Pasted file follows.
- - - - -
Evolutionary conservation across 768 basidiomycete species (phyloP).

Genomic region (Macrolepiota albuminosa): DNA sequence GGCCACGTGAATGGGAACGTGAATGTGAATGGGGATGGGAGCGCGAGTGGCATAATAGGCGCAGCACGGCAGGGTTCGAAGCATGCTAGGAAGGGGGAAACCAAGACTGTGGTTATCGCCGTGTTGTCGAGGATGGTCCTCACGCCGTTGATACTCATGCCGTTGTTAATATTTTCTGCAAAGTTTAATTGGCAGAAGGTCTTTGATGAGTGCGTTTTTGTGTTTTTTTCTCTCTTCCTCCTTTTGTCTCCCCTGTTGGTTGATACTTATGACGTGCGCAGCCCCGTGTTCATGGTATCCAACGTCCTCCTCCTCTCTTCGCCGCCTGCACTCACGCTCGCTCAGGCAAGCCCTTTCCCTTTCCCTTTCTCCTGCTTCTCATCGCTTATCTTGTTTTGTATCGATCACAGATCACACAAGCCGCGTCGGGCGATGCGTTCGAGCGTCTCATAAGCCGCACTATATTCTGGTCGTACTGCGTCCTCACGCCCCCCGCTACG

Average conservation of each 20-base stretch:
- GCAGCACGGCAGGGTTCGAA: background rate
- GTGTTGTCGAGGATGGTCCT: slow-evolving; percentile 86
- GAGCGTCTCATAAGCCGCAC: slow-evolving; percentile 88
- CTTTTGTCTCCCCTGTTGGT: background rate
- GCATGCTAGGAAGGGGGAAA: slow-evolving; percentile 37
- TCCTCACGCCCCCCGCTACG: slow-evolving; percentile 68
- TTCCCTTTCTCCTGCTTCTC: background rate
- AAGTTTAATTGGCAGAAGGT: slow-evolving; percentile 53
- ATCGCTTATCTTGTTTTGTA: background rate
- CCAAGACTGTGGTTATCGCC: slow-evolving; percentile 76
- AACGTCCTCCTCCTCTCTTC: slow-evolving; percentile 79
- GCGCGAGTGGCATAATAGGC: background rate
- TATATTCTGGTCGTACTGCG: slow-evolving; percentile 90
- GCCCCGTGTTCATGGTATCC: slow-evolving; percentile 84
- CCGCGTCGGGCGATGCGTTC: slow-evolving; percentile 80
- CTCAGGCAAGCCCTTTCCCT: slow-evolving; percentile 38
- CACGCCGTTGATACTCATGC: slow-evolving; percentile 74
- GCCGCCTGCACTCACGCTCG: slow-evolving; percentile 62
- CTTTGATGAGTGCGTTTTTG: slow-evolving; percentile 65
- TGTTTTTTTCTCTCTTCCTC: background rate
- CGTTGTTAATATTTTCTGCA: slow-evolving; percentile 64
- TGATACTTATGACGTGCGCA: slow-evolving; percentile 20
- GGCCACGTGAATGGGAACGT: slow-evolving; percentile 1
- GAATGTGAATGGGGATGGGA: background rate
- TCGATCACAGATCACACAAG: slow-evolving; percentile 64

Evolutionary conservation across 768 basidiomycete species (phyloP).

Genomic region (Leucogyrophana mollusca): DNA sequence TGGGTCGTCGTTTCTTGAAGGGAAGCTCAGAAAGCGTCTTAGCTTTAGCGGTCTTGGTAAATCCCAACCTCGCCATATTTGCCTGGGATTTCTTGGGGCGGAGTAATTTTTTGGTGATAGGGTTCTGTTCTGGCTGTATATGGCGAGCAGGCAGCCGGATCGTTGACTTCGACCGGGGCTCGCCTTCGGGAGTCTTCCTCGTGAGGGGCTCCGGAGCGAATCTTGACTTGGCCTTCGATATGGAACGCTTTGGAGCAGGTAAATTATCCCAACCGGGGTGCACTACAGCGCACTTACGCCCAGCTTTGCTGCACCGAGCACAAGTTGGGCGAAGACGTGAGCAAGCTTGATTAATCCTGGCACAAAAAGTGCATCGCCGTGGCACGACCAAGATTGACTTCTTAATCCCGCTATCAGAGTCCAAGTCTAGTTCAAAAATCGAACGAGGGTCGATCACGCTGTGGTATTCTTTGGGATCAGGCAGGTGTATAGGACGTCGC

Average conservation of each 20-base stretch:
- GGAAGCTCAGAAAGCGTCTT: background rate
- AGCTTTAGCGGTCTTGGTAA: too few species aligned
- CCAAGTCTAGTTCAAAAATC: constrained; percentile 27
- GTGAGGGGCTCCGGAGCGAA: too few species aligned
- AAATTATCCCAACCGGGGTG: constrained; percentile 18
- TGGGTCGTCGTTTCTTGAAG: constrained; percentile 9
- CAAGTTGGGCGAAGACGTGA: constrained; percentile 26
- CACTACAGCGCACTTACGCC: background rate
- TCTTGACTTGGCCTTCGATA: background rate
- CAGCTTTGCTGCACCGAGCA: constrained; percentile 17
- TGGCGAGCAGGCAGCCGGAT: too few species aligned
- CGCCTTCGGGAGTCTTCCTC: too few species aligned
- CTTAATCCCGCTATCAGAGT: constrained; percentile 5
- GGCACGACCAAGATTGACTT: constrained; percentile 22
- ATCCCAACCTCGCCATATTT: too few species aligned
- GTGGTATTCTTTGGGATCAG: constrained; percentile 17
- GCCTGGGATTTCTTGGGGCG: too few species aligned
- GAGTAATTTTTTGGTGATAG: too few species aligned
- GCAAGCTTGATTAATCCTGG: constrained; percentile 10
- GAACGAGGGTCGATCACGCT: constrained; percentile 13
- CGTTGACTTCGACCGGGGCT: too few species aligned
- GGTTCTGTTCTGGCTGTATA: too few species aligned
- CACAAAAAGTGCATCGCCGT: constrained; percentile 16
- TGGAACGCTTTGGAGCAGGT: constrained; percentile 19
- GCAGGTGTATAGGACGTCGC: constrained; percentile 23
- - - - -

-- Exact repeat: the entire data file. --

Evolutionary conservation across 768 basidiomycete species (phyloP).

Genomic region (Macrolepiota albuminosa): DNA sequence GGCCACGTGAATGGGAACGTGAATGTGAATGGGGATGGGAGCGCGAGTGGCATAATAGGCGCAGCACGGCAGGGTTCGAAGCATGCTAGGAAGGGGGAAACCAAGACTGTGGTTATCGCCGTGTTGTCGAGGATGGTCCTCACGCCGTTGATACTCATGCCGTTGTTAATATTTTCTGCAAAGTTTAATTGGCAGAAGGTCTTTGATGAGTGCGTTTTTGTGTTTTTTTCTCTCTTCCTCCTTTTGTCTCCCCTGTTGGTTGATACTTATGACGTGCGCAGCCCCGTGTTCATGGTATCCAACGTCCTCCTCCTCTCTTCGCCGCCTGCACTCACGCTCGCTCAGGCAAGCCCTTTCCCTTTCCCTTTCTCCTGCTTCTCATCGCTTATCTTGTTTTGTATCGATCACAGATCACACAAGCCGCGTCGGGCGATGCGTTCGAGCGTCTCATAAGCCGCACTATATTCTGGTCGTACTGCGTCCTCACGCCCCCCGCTACG

Average conservation of each 20-base stretch:
- GCAGCACGGCAGGGTTCGAA: background rate
- GTGTTGTCGAGGATGGTCCT: slow-evolving; percentile 86
- GAGCGTCTCATAAGCCGCAC: slow-evolving; percentile 88
- CTTTTGTCTCCCCTGTTGGT: background rate
- GCATGCTAGGAAGGGGGAAA: slow-evolving; percentile 37
- TCCTCACGCCCCCCGCTACG: slow-evolving; percentile 68
- TTCCCTTTCTCCTGCTTCTC: background rate
- AAGTTTAATTGGCAGAAGGT: slow-evolving; percentile 53
- ATCGCTTATCTTGTTTTGTA: background rate
- CCAAGACTGTGGTTATCGCC: slow-evolving; percentile 76
- AACGTCCTCCTCCTCTCTTC: slow-evolving; percentile 79
- GCGCGAGTGGCATAATAGGC: background rate
- TATATTCTGGTCGTACTGCG: slow-evolving; percentile 90
- GCCCCGTGTTCATGGTATCC: slow-evolving; percentile 84
- CCGCGTCGGGCGATGCGTTC: slow-evolving; percentile 80
- CTCAGGCAAGCCCTTTCCCT: slow-evolving; percentile 38
- CACGCCGTTGATACTCATGC: slow-evolving; percentile 74
- GCCGCCTGCACTCACGCTCG: slow-evolving; percentile 62
- CTTTGATGAGTGCGTTTTTG: slow-evolving; percentile 65
- TGTTTTTTTCTCTCTTCCTC: background rate
- CGTTGTTAATATTTTCTGCA: slow-evolving; percentile 64
- TGATACTTATGACGTGCGCA: slow-evolving; percentile 20
- GGCCACGTGAATGGGAACGT: slow-evolving; percentile 1
- GAATGTGAATGGGGATGGGA: background rate
- TCGATCACAGATCACACAAG: slow-evolving; percentile 64

Evolutionary conservation across 768 basidiomycete species (phyloP).

Genomic region (Leucogyrophana mollusca): DNA sequence TGGGTCGTCGTTTCTTGAAGGGAAGCTCAGAAAGCGTCTTAGCTTTAGCGGTCTTGGTAAATCCCAACCTCGCCATATTTGCCTGGGATTTCTTGGGGCGGAGTAATTTTTTGGTGATAGGGTTCTGTTCTGGCTGTATATGGCGAGCAGGCAGCCGGATCGTTGACTTCGACCGGGGCTCGCCTTCGGGAGTCTTCCTCGTGAGGGGCTCCGGAGCGAATCTTGACTTGGCCTTCGATATGGAACGCTTTGGAGCAGGTAAATTATCCCAACCGGGGTGCACTACAGCGCACTTACGCCCAGCTTTGCTGCACCGAGCACAAGTTGGGCGAAGACGTGAGCAAGCTTGATTAATCCTGGCACAAAAAGTGCATCGCCGTGGCACGACCAAGATTGACTTCTTAATCCCGCTATCAGAGTCCAAGTCTAGTTCAAAAATCGAACGAGGGTCGATCACGCTGTGGTATTCTTTGGGATCAGGCAGGTGTATAGGACGTCGC

Average conservation of each 20-base stretch:
- GGAAGCTCAGAAAGCGTCTT: background rate
- AGCTTTAGCGGTCTTGGTAA: too few species aligned
- CCAAGTCTAGTTCAAAAATC: constrained; percentile 27
- GTGAGGGGCTCCGGAGCGAA: too few species aligned
- AAATTATCCCAACCGGGGTG: constrained; percentile 18
- TGGGTCGTCGTTTCTTGAAG: constrained; percentile 9
- CAAGTTGGGCGAAGACGTGA: constrained; percentile 26
- CACTACAGCGCACTTACGCC: background rate
- TCTTGACTTGGCCTTCGATA: background rate
- CAGCTTTGCTGCACCGAGCA: constrained; percentile 17
- TGGCGAGCAGGCAGCCGGAT: too few species aligned
- CGCCTTCGGGAGTCTTCCTC: too few species aligned
- CTTAATCCCGCTATCAGAGT: constrained; percentile 5
- GGCACGACCAAGATTGACTT: constrained; percentile 22
- ATCCCAACCTCGCCATATTT: too few species aligned
- GTGGTATTCTTTGGGATCAG: constrained; percentile 17
- GCCTGGGATTTCTTGGGGCG: too few species aligned
- GAGTAATTTTTTGGTGATAG: too few species aligned
- GCAAGCTTGATTAATCCTGG: constrained; percentile 10
- GAACGAGGGTCGATCACGCT: constrained; percentile 13
- CGTTGACTTCGACCGGGGCT: too few species aligned
- GGTTCTGTTCTGGCTGTATA: too few species aligned
- CACAAAAAGTGCATCGCCGT: constrained; percentile 16
- TGGAACGCTTTGGAGCAGGT: constrained; percentile 19
- GCAGGTGTATAGGACGTCGC: constrained; percentile 23